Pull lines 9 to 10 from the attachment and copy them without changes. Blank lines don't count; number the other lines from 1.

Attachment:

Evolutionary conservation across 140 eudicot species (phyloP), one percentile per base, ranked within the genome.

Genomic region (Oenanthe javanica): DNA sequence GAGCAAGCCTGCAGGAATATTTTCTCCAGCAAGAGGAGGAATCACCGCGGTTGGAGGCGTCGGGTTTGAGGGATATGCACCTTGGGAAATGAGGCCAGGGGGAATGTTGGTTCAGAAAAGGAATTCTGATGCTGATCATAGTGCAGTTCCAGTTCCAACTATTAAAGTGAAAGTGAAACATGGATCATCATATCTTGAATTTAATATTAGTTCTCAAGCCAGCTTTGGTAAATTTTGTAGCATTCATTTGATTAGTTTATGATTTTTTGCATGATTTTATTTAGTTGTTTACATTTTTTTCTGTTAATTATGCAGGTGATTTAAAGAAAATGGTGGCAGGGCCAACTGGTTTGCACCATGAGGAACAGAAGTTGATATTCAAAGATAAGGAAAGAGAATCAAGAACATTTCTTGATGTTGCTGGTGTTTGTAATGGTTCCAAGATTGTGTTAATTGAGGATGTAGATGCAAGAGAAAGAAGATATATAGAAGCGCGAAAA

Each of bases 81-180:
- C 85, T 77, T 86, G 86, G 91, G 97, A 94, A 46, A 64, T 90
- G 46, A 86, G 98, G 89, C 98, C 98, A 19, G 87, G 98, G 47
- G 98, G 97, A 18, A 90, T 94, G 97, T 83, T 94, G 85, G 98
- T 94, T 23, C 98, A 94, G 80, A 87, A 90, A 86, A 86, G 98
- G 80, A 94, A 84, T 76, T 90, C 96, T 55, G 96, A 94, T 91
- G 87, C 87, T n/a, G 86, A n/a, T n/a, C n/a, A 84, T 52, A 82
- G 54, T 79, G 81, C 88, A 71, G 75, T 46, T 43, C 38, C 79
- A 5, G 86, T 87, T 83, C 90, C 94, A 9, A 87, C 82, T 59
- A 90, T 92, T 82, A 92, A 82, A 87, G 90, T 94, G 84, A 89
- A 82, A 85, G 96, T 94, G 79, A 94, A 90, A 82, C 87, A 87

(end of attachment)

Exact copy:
- G 87, C 87, T n/a, G 86, A n/a, T n/a, C n/a, A 84, T 52, A 82
- G 54, T 79, G 81, C 88, A 71, G 75, T 46, T 43, C 38, C 79